- Although this soup is only minimally cooked, I’ve found that it’s enough to bring the onion and garlic flavours into balance, so you don’t need to pre-fry them. This reduces the oil content, as well as eliminating another source of high-heat.
- I tend to use dry sundried tomatoes (as opposed to sundried tomatoes in oil), but I’m sure either would work just fine in this recipe. The blender will make sure that they’re thoroughly combined either way.
- I added medjool dates to give this soup a hint of sweetness that it really needed. Medjool dates are big, sweet, soft and sticky dates that you usually find in the fresh produce section, or at your local health food store. They’re softer than regular dates, and have more of a caramelly taste and add a rich sweetness to recipes. If you’re using regular dates, you may want to soak them in warm water for 30 minutes before using them.
- If you want to make this recipe nut-free, just replace the cashews and water with any non-dairy milk (e.g. soy milk, rice milk, oat milk etc).
- The cashews in this soup add a lovely creaminess, but they do also add most of the fat content, so you could also just leave them out, but it might not taste quite as wonderful.
- I just added the fresh basil in at the start with all of the other ingredients, and it worked perfectly. I’m all for effortless recipes, so there’s no need to add it in at the last minute (and you may need to use less if you do). If you’re using dried basil, then about 2g (about 1 tsp) is enough, but if you’re not sure, just start with 1/2 tsp and then add more until you fall in love with the taste.
- I have a homemade stock mix that’s a blend of salt and dried herbs and spices that I use for instant stock, and I also have a salt-free stock paste that’s a mix of dried vegetables that I sometimes use. But any stock paste or stock cube will do in place of the stock paste. Or, if you’re happy to use the cashews, you can substitute the water and stock paste for your favourite liquid stock. Just make sure you adjust the salt to suit, or wait until the end and add it in then, because the last thing you want to do is overdo the salt.
- If you have an infrared thermometer, this is a great way to keep track of the temperature of your soup. But it’s not really necessary, because the blender will start making a very different sound the moment your soup starts to boil, and then you know you’re done.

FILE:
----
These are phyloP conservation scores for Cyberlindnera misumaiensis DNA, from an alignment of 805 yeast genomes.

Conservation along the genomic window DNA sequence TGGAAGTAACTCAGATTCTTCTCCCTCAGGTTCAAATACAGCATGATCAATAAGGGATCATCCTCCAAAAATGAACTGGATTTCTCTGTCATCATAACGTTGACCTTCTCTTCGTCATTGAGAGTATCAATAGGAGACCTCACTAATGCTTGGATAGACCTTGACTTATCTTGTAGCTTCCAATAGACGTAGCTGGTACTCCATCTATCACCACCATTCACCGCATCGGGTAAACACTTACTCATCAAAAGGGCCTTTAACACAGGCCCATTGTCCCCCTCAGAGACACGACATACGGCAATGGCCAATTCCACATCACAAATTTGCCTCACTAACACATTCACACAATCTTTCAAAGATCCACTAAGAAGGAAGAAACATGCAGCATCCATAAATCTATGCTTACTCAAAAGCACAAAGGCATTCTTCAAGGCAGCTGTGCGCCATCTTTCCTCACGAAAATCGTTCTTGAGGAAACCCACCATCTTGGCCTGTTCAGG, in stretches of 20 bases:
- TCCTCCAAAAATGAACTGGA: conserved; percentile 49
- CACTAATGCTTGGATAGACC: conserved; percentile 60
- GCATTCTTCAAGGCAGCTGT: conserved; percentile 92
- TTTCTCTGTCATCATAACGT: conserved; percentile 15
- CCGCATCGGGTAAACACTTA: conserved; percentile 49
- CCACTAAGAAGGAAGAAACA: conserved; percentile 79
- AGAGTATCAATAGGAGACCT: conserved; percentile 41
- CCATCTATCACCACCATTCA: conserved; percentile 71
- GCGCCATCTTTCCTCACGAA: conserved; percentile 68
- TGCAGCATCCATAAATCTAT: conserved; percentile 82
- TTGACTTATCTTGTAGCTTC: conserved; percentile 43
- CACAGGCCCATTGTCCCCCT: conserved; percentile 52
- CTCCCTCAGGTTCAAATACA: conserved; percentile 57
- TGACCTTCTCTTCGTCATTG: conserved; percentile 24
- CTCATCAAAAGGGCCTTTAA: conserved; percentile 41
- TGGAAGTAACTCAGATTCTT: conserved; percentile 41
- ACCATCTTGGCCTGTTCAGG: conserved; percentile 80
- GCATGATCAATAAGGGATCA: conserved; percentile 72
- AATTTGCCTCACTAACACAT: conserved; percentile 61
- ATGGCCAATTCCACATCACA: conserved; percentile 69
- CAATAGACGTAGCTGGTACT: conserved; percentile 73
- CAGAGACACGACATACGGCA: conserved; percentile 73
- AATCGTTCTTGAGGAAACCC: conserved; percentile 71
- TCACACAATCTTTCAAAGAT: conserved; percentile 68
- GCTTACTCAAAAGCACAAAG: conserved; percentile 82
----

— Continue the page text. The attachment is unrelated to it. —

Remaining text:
- If you don’t have a high-speed blender, you’ll need to remove the stems from your tomatoes, pre-soak your dry sundried tomatoes, and then just blend your vegan cream of tomato soup until it’s smooth. Then transfer the soup to a saucepan and simmer gently until it tastes done . (I haven’t done it this way myself, but I still don’t think it would need to be simmered for the usual 20 minutes that most recipes recommend. The idea is to cook it as little as possible.)
I’ve been playing with the idea of using beans in many of my recipes, as a way to increase the nutrients in my food without increasing the fat content.
Beans are incredibly low in fat, yet high in carbohydrates and protein, and make this soup fantastically dense and creamy.
When I saw Kathy Hester’s recipe for “Heartier Cream of Tomato Soup with White Beans”, I had a lightbulb moment – I can use beans instead of nuts to add bulk and creaminess to dishes.
And so I’ve been using this idea, in combination with all of my existing raw food preparation skills, to craft dishes that are satisfying, yet low in fat.
Although they’re not 100% raw, but they are vegan, packed with nutritious whole foods and as cooked as little as possible.
So I’m interested to see where I end up with this next avenue of exploration.
Want to explore the wonders of bean-based vegan recipes for yourself?
You can order Kathy's cookbooks online today at Amazon, the Book Depository, or your favourite book supplier, and start making her easy and delicious vegan dishes for yourself.
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And have a fantastic day!
~ Nikki, Eating Vibrantly